Sunday, July 6, 2008

Medicare Fee Schedule Cuts, Private Fee For Service, the AMA and Hand Gestures

The Disease Management Care Blog thought Karen Ignagni had cornered the hand gesture market. Ms. Ignagni’s classic two-handed chops, sweeps and grabs in her speeches not only help emphasize her points, but remind the DMCB of a martial artist's kata. Observe Ms. Ignagni’s interview here (once the initial question is over) and this classic kung-fu exercise and see if you can tell the difference.

Well stand back, because Nancy Nielsen, MD, President of the AMA has her own repertoire of jabs, pokes and pushes that accentuate her organization's considerable annoyance at the U.S. Senate’s recent failure to cancel a scheduled 10.6% fee schedule cut by transferring the necessary funding from the private fee for service (PFFS) Medicare plans. Dr. Nielsen and Ms. Ignagni obviously stand on opposite sides on this issue, and the DMCB recommends someone get these two experts together not only for what would be a hugely educational discussion but for an equally entertaining hand gesture smack-down.

Want to learn more about this Republican-Democrat health care kerfuffle? In the opinion of the DMCB, the best summary can be found here at the Health Affairs blog site.

But the DMCB wanted to learn more about hand gestures. This is an excellent article from Scientific American that explains speech and hand gestures are hard wired together in humans. For example, babies who have not yet learned to speak use gestures, while persons with damage to the brain’s ‘speech centers’ lose their ability to interpret gestures. In addition, humans (and primates) are vicariously endowed with ‘mirror neurons’ that are not only activated when we perform a movement but when we observe another person performing the same movement. Numerous studies that have shown speech plus gestures results in far better communication than speech alone.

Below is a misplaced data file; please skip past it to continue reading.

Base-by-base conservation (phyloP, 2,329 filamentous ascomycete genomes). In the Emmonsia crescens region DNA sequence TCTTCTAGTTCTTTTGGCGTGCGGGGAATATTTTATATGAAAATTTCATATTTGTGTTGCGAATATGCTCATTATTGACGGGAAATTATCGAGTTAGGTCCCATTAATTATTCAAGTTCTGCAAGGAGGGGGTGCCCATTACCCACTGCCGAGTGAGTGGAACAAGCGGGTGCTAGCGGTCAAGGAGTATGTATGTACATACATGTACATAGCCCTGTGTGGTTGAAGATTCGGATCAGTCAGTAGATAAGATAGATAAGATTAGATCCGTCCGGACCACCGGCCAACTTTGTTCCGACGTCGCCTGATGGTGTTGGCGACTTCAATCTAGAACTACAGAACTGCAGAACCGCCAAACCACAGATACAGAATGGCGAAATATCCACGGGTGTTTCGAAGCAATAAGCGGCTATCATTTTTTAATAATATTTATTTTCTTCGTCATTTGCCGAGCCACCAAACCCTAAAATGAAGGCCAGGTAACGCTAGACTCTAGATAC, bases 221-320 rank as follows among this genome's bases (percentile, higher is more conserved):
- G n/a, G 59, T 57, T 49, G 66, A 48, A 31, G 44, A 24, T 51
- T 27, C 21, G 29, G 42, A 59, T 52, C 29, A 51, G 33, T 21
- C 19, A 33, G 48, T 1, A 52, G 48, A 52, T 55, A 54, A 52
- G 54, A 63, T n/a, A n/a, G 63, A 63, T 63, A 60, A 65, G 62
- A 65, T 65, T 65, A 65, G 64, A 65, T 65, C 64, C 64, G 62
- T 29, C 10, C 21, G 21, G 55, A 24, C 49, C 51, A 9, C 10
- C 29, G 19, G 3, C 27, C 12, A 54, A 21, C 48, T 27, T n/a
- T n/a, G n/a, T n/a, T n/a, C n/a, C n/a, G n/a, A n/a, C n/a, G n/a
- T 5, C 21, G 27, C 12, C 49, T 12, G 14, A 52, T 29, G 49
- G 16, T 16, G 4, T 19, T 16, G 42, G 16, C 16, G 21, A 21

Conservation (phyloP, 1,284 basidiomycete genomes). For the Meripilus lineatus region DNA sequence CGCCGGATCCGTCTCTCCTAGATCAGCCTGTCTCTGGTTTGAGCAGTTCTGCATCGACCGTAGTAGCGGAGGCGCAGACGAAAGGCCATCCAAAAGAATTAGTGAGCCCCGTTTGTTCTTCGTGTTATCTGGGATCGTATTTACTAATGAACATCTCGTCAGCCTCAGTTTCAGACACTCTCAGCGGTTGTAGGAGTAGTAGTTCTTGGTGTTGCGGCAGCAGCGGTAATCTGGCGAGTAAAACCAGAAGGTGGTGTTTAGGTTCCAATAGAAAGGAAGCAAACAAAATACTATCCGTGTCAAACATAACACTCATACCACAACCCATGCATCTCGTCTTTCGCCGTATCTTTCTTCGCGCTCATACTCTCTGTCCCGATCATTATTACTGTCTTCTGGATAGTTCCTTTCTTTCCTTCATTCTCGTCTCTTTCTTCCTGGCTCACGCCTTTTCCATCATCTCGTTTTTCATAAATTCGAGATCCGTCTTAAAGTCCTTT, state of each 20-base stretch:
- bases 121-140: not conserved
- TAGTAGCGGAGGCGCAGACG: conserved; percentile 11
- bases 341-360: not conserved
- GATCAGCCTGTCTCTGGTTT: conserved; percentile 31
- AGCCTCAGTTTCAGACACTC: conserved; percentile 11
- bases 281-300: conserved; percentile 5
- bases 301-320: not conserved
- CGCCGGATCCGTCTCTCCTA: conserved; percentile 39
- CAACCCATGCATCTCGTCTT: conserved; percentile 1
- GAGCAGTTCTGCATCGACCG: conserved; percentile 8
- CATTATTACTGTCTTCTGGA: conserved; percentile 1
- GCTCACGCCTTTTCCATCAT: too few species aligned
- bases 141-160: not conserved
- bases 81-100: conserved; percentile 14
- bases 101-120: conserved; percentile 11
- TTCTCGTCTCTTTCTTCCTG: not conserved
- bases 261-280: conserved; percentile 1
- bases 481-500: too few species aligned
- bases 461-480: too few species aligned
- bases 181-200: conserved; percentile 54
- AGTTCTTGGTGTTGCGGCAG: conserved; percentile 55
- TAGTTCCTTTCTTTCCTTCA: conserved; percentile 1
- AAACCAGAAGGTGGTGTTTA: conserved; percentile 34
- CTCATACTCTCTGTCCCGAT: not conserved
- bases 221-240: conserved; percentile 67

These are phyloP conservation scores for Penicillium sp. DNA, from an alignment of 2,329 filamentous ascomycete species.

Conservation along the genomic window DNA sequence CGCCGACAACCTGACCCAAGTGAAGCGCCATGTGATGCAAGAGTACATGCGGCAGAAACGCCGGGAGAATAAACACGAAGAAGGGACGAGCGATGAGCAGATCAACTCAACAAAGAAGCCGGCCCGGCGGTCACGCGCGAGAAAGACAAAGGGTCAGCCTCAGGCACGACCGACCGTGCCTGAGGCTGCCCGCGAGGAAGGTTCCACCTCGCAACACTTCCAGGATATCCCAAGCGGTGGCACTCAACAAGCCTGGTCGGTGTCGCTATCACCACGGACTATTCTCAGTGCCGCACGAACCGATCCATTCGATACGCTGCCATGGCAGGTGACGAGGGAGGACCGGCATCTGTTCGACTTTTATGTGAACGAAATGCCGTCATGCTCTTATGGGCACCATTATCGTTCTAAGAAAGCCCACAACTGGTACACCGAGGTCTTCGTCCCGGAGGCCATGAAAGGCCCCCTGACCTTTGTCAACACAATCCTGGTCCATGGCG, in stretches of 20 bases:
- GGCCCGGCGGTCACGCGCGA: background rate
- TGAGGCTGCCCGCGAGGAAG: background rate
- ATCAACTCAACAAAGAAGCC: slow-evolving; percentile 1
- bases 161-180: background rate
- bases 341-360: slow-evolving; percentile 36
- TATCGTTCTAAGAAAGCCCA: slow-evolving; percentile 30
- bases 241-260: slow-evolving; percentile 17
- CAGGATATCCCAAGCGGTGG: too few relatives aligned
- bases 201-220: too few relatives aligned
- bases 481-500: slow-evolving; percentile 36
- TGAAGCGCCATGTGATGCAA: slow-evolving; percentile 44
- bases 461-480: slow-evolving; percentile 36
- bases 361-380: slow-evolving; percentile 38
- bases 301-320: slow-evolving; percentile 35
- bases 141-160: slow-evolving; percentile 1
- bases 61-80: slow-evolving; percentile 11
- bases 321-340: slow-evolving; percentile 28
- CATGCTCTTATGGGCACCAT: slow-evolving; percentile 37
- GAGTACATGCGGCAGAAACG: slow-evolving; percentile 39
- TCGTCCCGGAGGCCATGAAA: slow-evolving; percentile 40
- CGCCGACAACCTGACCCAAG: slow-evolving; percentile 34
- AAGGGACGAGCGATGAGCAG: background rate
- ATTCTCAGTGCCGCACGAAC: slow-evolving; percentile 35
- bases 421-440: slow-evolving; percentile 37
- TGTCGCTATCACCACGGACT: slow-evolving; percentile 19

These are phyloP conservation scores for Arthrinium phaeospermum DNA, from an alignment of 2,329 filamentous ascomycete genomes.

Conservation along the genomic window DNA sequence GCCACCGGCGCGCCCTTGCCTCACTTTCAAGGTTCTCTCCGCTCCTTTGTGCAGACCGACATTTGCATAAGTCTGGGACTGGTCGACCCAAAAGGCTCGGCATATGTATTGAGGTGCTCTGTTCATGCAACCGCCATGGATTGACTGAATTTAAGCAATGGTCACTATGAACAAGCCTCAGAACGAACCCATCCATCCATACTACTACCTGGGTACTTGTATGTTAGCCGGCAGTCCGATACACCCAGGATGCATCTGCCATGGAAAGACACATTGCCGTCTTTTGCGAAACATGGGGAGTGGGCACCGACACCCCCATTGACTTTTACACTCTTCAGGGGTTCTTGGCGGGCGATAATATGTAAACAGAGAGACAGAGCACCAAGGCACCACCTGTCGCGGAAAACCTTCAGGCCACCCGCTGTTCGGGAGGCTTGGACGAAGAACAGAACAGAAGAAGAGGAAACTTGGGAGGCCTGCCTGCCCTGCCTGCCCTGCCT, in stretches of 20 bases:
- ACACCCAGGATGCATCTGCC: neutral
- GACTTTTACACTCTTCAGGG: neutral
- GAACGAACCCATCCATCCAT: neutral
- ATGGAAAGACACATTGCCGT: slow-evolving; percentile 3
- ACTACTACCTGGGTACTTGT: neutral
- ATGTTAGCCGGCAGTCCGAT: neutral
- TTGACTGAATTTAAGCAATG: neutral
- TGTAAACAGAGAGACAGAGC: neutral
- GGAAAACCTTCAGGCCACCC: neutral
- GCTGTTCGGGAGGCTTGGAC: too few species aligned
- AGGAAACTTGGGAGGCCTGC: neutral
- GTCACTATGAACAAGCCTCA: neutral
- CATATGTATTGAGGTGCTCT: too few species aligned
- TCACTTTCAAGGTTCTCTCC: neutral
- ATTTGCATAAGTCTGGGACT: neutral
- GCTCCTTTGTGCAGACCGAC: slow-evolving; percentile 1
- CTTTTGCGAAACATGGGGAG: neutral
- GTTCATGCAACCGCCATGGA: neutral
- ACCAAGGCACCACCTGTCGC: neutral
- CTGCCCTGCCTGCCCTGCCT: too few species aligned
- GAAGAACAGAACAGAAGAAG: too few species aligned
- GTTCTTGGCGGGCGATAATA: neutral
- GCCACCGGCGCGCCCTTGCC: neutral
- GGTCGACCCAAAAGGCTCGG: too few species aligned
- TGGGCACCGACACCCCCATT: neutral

In fact, this hand-speech connection may be so hardwired, that having your mouth say one thing and your hands do another can be a telling clue to an audience that something is amiss. Unsurprisingly, the best medium for observing this mismatch can be found in politics. Not getting this right can make all the difference in a contender’s career, which is why considerable time and effort may be needed to tie a speech and the movements ‘naturally’ together.

In the meantime, the DMCB has trouble understanding what the Medicare physician fee schedule has to with Medicare PFFS. It has to admit, however, that tying them together and forcing the PFFS supporters to vote ‘against physicians’ was a stroke of partisan genius. Too bad it’s also another example of the manipulative gamesmanship that can get in the way of real health care reform. To the folks in Congress, here’s a gesture from the DMCB to all of you.

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